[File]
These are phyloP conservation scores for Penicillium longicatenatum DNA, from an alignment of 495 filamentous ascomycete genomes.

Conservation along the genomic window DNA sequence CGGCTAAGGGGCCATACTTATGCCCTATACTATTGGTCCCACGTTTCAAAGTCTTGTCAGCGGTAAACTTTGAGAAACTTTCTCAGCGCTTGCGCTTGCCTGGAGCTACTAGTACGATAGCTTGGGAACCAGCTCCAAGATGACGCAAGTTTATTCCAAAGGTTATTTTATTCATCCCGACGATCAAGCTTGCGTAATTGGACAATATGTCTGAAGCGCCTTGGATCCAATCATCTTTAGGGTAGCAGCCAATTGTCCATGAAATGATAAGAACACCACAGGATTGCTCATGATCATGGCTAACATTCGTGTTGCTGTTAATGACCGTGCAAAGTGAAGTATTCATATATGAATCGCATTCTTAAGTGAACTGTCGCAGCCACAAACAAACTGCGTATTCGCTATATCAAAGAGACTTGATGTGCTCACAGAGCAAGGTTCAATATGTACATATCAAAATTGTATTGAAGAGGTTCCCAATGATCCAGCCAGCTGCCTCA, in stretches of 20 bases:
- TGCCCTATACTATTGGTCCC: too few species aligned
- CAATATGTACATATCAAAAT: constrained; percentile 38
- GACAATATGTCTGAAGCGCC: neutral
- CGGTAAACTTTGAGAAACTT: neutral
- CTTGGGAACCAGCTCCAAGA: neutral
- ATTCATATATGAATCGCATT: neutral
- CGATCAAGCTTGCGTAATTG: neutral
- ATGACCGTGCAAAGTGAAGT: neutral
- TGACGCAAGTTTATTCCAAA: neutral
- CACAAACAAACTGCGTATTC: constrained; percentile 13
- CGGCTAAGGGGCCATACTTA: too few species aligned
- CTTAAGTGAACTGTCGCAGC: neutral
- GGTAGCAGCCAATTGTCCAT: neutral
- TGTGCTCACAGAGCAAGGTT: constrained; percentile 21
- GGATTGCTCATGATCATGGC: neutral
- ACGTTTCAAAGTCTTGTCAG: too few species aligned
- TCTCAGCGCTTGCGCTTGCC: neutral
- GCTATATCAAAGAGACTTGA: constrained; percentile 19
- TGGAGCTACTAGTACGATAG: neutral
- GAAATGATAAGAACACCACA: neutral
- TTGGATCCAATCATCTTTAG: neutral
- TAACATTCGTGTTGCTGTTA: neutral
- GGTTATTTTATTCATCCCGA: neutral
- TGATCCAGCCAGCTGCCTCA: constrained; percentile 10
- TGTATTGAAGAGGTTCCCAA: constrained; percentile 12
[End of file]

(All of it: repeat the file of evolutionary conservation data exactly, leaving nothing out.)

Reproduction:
These are phyloP conservation scores for Penicillium longicatenatum DNA, from an alignment of 495 filamentous ascomycete genomes.

Conservation along the genomic window DNA sequence CGGCTAAGGGGCCATACTTATGCCCTATACTATTGGTCCCACGTTTCAAAGTCTTGTCAGCGGTAAACTTTGAGAAACTTTCTCAGCGCTTGCGCTTGCCTGGAGCTACTAGTACGATAGCTTGGGAACCAGCTCCAAGATGACGCAAGTTTATTCCAAAGGTTATTTTATTCATCCCGACGATCAAGCTTGCGTAATTGGACAATATGTCTGAAGCGCCTTGGATCCAATCATCTTTAGGGTAGCAGCCAATTGTCCATGAAATGATAAGAACACCACAGGATTGCTCATGATCATGGCTAACATTCGTGTTGCTGTTAATGACCGTGCAAAGTGAAGTATTCATATATGAATCGCATTCTTAAGTGAACTGTCGCAGCCACAAACAAACTGCGTATTCGCTATATCAAAGAGACTTGATGTGCTCACAGAGCAAGGTTCAATATGTACATATCAAAATTGTATTGAAGAGGTTCCCAATGATCCAGCCAGCTGCCTCA, in stretches of 20 bases:
- TGCCCTATACTATTGGTCCC: too few species aligned
- CAATATGTACATATCAAAAT: constrained; percentile 38
- GACAATATGTCTGAAGCGCC: neutral
- CGGTAAACTTTGAGAAACTT: neutral
- CTTGGGAACCAGCTCCAAGA: neutral
- ATTCATATATGAATCGCATT: neutral
- CGATCAAGCTTGCGTAATTG: neutral
- ATGACCGTGCAAAGTGAAGT: neutral
- TGACGCAAGTTTATTCCAAA: neutral
- CACAAACAAACTGCGTATTC: constrained; percentile 13
- CGGCTAAGGGGCCATACTTA: too few species aligned
- CTTAAGTGAACTGTCGCAGC: neutral
- GGTAGCAGCCAATTGTCCAT: neutral
- TGTGCTCACAGAGCAAGGTT: constrained; percentile 21
- GGATTGCTCATGATCATGGC: neutral
- ACGTTTCAAAGTCTTGTCAG: too few species aligned
- TCTCAGCGCTTGCGCTTGCC: neutral
- GCTATATCAAAGAGACTTGA: constrained; percentile 19
- TGGAGCTACTAGTACGATAG: neutral
- GAAATGATAAGAACACCACA: neutral
- TTGGATCCAATCATCTTTAG: neutral
- TAACATTCGTGTTGCTGTTA: neutral
- GGTTATTTTATTCATCCCGA: neutral
- TGATCCAGCCAGCTGCCTCA: constrained; percentile 10
- TGTATTGAAGAGGTTCCCAA: constrained; percentile 12